Marc Hirschi ends debut Tour de France with combativity prize

Team Sunweb rider Switzerlands Marc Hirschi celebrates his combativity prize at the end of the 21st and last stage of the 107th edition of the Tour de France cycling race 122 km between ManteslaJolie and Champs Elysees Paris on September 20 2020 Photo by AnneChristine POUJOULAT AFP Photo by ANNECHRISTINE POUJOULATAFP via Getty Images
Marc Hirschi (Team Sunweb) on the podium as the most combative rider of the 2020 Tour de France (Image credit: Getty Images Sport)

After the pre-race polemica which saw Team Sunweb leave their most accomplished rider, Michael Matthews, at home for the Tour de France, many will have wondered what their roster could achieve at the race in his absence.

However, over the course of three weeks, the squad, led by coach Matthew Winston, defied expectations to take three stage victories as well as a spot on the final podiums in Paris. Søren Kragh Andersen took two stages while Marc Hirschi, on the podium on stage 2 and 9, took a memorable stage 12 win into Sarran.

The Swiss rider's attacking riding saw him crowned as the most combative rider on stage 9, where an 85km solo foray was ended by the GC favourites two kilometres out, on stage 12, and on stage 18, where he crashed out of a four-man break which eventually reached the end of the stage in La Roche-sur-Foron.

Come Paris, however, the 22-year-old had established himself as a real force in the peloton and was duly crowned the most combative rider of the race, taking to the podium on the Champs-Élysées to receive his 'red number' trophy.

"I expected that I could go in the breakaways – that was my goal – and then I was second on the second stage and I was disappointed," Hirschi said after the finish of stage 21.

"I was then in a long breakaway [on stage 9] and I never thought I would be so strong in the long mountains. Then I finally go for the win and it was a big relief.

"I enjoyed the last week and I'm super happy to cross the finish line here to finish my first my first Grand Tour. It's a nice feeling. I will remember my victory the most. It was really nice."

Hirschi said that, while it was his and his team's goal to be aggressive throughout the Tour, he wasn't even thinking about winning a stage before it became a reality. Even after two podium places, he still said: "I never believed that I could make it" after his win.

"It wasn’t even a goal," Hirschi said in Paris. "It was a dream to win a Tour de France stage, and to get the red number at the end it was a dream.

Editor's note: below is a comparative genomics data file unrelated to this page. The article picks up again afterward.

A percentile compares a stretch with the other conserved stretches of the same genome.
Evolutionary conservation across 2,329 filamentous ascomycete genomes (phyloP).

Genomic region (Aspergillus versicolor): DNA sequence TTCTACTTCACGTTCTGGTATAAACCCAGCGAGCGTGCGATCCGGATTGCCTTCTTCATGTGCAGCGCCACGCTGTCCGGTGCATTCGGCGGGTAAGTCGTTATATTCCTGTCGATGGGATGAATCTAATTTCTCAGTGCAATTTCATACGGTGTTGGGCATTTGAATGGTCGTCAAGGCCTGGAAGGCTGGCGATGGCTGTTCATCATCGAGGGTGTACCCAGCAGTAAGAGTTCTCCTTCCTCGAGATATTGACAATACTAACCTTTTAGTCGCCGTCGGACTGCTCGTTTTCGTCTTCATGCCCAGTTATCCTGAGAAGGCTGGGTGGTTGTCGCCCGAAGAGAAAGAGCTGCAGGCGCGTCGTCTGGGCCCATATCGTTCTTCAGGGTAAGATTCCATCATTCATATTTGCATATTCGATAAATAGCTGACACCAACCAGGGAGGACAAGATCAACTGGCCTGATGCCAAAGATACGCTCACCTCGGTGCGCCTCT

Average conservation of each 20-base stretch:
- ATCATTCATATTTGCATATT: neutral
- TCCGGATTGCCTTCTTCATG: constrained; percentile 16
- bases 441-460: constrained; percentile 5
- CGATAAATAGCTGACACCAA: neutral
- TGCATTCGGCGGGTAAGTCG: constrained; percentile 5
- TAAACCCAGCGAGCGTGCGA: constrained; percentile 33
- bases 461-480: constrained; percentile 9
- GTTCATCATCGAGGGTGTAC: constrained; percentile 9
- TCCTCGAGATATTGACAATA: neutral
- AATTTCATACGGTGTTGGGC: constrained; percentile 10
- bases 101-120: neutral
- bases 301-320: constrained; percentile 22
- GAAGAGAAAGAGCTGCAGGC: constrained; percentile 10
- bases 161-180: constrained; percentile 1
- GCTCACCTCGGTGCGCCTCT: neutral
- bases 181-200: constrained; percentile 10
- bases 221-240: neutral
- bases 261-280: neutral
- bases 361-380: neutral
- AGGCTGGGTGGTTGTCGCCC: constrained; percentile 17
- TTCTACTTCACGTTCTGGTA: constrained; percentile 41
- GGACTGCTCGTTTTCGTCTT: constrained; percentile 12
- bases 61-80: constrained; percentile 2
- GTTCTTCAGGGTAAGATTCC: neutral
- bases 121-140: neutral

"It was really nice to be up there on the podium. It was emotional; it was like a dream coming true. It's been a more than successful Tour de France. I didn't expect it to go so well."

Hirschi hailed his team, too. As well as Kragh Andersen's two wins, Nicolas Roche and Tiesj Benoot made multiple breakaways, while sprinter Cees Bol and his lead-out men Nikias Arndt, Casper Pedersen and Joris Nieuwenhuis came close to delivering a win, too, taking podium spots on stages 1 and 5.

"Our goal was to be in the breakaways and now I've achieved much, much more than that," Hirschi said. "I think as a team we achieved a lot here too; it's been a really successful Tour for us."

Team coach Winston added to the plaudits for the team, noting that the performance throughout the three weeks signalled an opportunity to build on the success.

"Overall when we reflect on the Tour de France I think we can be really happy," he said. "We took three stage wins, won the most combative rider overall, alongside the daily combativity prize four times and spent a few days in the white jersey as well. It's been a really nice Tour de France for us and something that we can build on going forward."

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Daniel Ostanek
Production editor

Daniel Ostanek is production editor at Cyclingnews, having joined in 2017 as a freelance contributor and later being hired as staff writer. Prior to joining the team, he had written for most major publications in the cycling world, including CyclingWeekly, Rouleur, and CyclingTips.


Daniel has reported from the world's top races, including the Tour de France and the spring Classics, and has interviewed many of the sport's biggest stars, including Wout van Aert, Remco Evenepoel, Demi Vollering, and Anna van der Breggen.


As well as original reporting, news and feature writing, and production work, Daniel also runs The Leadout newsletter and oversees How to Watch guides throughout the season. His favourite races are Strade Bianche and the Volta a Portugal, and he rides a Colnago C40.